If you have any questions about these or any other moons of the Solar System, I’ll do my best to answer them. As this was one of my biggest interests in university, I’ve been paying attention to news related to the Solar System and its moons. Ask your questions or leave comments in the comments section below.

Astronomy Quick Facts – Anthe

Anthe is a very small moon of Saturn, and a member of the Alkyonides. It’s also known as Saturn XLIX. It was discovered by the Cassini Imaging Team on May 30, 2007. Very little is known about it.


  • Mean radius: 1 km (estimated)
  • Mass: 5×1012 kg
  • Density: Unknown
  • Surface gravity: Unknown
  • Albedo: Unknown
  • Temperature: Unknown
  • Mean orbital radius: 197,700 km (semi-major axis)
  • Orbital period: 1.03650 d
  • Inclination: 0.1° to Saturn’s equator
  • Eccentricity: 0.001

Name Origin

Anthe is one of the Alkyonides. She was one of the seven daughters of Alcyoneus, who was killed by Heracles. When he died, they threw themselves into the sea and were changed into halcyons by Amphitrite.

5 Interesting Facts

1. It orbits between Mimas and Enceladus.

2. Its 10:11 mean-longitude resonance with Mimas causes its semi-major axis to vary by 20 km every 2 years.

3. The other Alkyonides, Methone and Pallene are in similar orbits, and they may have a similar origin, possibly a larger moon broken apart by a large impact.

4. The Anthe Ring Arc may be caused by micrometeoroid impacts on Anthe. This partial ring appears in the vicinity of Anthe.

5. It was the sixtieth confirmed moon of Saturn.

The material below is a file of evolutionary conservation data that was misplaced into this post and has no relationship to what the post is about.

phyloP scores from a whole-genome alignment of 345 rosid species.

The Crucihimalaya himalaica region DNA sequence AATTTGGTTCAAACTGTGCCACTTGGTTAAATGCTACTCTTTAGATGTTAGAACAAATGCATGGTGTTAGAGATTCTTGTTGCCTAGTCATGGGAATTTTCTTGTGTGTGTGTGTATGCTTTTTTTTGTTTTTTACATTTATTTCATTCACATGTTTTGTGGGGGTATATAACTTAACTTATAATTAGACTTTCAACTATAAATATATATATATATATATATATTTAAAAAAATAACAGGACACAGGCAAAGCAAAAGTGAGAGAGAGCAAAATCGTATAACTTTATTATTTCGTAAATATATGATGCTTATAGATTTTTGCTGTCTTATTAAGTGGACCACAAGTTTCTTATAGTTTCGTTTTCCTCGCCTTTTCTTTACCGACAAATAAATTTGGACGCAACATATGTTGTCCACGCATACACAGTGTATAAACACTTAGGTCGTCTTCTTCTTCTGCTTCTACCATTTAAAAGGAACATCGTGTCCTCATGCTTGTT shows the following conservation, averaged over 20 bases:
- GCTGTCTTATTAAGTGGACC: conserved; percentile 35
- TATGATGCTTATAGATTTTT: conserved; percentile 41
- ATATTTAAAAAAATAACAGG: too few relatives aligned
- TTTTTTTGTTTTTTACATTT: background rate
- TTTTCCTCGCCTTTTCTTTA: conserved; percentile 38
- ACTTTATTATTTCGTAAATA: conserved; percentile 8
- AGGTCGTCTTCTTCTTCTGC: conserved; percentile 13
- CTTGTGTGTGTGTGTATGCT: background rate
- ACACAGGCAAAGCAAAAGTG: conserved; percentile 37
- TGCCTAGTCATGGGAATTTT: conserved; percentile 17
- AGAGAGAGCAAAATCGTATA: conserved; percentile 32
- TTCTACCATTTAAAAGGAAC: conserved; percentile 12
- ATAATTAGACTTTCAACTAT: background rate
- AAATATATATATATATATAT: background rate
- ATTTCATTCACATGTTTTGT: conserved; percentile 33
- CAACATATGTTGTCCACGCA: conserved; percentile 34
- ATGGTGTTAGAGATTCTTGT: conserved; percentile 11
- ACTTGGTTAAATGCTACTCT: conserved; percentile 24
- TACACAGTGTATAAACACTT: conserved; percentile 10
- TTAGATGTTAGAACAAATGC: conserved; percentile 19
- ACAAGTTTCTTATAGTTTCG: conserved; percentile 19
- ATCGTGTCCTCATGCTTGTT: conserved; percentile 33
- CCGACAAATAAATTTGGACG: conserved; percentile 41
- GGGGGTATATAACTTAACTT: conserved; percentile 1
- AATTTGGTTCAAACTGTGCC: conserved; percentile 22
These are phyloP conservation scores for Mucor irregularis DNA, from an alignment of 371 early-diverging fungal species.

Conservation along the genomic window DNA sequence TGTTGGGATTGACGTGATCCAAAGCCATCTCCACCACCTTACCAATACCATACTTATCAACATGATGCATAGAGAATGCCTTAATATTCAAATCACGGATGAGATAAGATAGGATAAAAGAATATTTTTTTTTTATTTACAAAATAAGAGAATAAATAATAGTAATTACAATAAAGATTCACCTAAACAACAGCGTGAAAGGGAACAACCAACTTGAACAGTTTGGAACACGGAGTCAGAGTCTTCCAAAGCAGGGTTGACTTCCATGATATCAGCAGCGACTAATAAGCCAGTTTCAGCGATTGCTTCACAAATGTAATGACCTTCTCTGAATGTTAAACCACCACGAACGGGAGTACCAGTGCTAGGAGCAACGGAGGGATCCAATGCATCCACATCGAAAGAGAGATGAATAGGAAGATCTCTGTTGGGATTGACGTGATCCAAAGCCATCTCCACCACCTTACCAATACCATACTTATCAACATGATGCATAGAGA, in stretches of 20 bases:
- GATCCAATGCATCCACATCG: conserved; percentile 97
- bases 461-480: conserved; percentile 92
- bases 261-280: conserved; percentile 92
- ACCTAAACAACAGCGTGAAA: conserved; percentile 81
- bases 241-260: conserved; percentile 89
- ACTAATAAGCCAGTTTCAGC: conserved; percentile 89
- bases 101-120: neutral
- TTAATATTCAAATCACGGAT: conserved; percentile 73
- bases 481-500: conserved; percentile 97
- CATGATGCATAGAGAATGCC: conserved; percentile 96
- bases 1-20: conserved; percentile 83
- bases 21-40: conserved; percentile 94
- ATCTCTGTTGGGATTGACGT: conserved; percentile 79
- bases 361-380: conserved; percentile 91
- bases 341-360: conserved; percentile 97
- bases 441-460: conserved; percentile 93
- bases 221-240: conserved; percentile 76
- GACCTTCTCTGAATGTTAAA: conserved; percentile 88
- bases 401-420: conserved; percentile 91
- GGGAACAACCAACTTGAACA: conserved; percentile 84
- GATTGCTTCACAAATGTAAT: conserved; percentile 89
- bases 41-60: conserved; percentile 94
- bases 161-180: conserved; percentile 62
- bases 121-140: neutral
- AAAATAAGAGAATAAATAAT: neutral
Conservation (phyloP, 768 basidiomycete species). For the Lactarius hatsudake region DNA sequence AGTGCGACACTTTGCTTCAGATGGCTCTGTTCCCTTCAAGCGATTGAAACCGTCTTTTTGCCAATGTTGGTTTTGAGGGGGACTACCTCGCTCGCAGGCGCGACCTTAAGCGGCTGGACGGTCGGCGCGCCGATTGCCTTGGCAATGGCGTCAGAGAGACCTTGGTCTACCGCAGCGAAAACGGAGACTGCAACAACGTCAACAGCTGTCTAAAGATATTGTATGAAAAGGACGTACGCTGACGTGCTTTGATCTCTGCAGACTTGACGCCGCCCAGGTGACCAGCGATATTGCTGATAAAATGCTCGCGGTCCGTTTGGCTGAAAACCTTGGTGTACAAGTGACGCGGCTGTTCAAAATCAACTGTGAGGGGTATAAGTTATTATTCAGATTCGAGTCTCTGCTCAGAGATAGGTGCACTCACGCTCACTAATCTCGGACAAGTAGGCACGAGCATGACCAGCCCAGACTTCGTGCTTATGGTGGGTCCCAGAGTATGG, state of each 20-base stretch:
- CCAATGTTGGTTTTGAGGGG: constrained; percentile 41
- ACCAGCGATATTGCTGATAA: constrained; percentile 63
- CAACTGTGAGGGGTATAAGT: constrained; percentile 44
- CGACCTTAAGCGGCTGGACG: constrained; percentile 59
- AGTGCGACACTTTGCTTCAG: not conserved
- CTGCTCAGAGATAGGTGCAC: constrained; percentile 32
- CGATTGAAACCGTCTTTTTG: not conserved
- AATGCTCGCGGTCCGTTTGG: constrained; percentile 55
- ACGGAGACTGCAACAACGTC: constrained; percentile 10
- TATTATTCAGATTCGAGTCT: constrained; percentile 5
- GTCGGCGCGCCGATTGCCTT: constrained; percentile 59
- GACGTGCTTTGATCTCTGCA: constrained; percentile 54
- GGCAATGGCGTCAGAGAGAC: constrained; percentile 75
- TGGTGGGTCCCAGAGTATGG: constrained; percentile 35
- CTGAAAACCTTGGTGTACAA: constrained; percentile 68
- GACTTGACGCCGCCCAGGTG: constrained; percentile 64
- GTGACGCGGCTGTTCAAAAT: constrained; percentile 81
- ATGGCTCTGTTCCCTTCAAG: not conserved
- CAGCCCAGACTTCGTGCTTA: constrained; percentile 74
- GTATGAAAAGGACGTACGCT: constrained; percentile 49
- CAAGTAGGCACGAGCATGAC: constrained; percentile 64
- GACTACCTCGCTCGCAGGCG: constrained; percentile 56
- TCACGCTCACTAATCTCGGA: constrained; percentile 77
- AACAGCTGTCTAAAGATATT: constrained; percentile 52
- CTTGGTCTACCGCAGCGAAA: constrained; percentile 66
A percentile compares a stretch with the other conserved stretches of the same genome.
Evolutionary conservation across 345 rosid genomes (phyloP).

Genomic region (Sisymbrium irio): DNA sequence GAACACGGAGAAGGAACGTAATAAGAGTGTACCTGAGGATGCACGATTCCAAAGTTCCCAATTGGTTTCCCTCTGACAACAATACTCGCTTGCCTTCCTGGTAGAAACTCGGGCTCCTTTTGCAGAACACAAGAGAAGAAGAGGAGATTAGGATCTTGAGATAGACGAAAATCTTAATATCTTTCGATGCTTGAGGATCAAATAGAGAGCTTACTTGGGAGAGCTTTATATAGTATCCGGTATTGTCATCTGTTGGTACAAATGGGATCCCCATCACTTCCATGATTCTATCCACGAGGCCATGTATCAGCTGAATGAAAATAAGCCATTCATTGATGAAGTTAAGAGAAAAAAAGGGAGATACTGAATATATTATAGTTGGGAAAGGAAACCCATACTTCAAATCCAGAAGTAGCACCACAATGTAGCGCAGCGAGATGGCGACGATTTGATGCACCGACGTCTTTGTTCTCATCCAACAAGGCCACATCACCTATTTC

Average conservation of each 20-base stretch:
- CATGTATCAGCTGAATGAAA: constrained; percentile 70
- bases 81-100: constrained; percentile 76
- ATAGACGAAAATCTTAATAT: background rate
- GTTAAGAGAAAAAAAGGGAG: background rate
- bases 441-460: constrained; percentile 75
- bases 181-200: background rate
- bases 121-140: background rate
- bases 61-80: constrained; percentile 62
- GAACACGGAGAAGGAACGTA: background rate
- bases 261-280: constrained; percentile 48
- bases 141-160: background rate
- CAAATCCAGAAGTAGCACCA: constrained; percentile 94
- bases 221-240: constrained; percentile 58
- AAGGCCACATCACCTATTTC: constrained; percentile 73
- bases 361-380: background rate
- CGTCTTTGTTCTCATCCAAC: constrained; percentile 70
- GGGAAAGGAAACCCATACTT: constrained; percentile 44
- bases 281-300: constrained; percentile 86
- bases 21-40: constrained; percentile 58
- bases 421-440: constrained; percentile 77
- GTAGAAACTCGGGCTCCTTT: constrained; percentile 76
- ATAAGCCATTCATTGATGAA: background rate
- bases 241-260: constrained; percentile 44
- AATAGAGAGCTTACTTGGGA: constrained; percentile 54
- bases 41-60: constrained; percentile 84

Not much is known about this moon, but there are several images available. Here’s another one with the ring arc.


Encyclopedia Entry #9 – Albiorix

Albiorix is a small moon of Saturn’s that was discovered in 2000.  It’s also known as S/2000 S 11.


  • Dimensions: 32 km in diameter
  • Mass: unknown
  • Density: unknown
  • Surface gravity: unknown
  • Albedo: 0.04
  • Temperature: unknown
  • Mean orbital radius: 16,182,000 km
  • Orbital period: 783 d
  • Inclination: 34.207° (to the ecliptic)
  • Eccentricity: 0.477

Name Origin

Albiorix was a Gallic giant that’s said to have been king of the world.  It originated in Gaul (now France) and is associated with the Roman god Mars.

5 Interesting Facts

1. The colour has been determined to be light red.

2. It has a 13.19 hour rotation period.

3. It’s the largest member of a group of satellites called the Gallic satellites.  These satellites may have originally been a larger moon.

4. Colour variations suggest a large crater on the surface.  There’s a hypothesis that Erriapus and Tarvos may be fragments of Albiorix from this collision.

5. It was discovered by the team led by M. J. Holman, which has discovered a total of 11 satellites.

There isn’t much known about Albiorix, as it is orbiting quite far from Saturn.  There is no image available.

Encyclopedia Entry #7 – Aegir

Aegir is a small moon of Saturn’s that was discovered in 2004 and observed until 2005.  It’s also known as Saturn XXXVI.


  • Dimensions: 6 km in diameter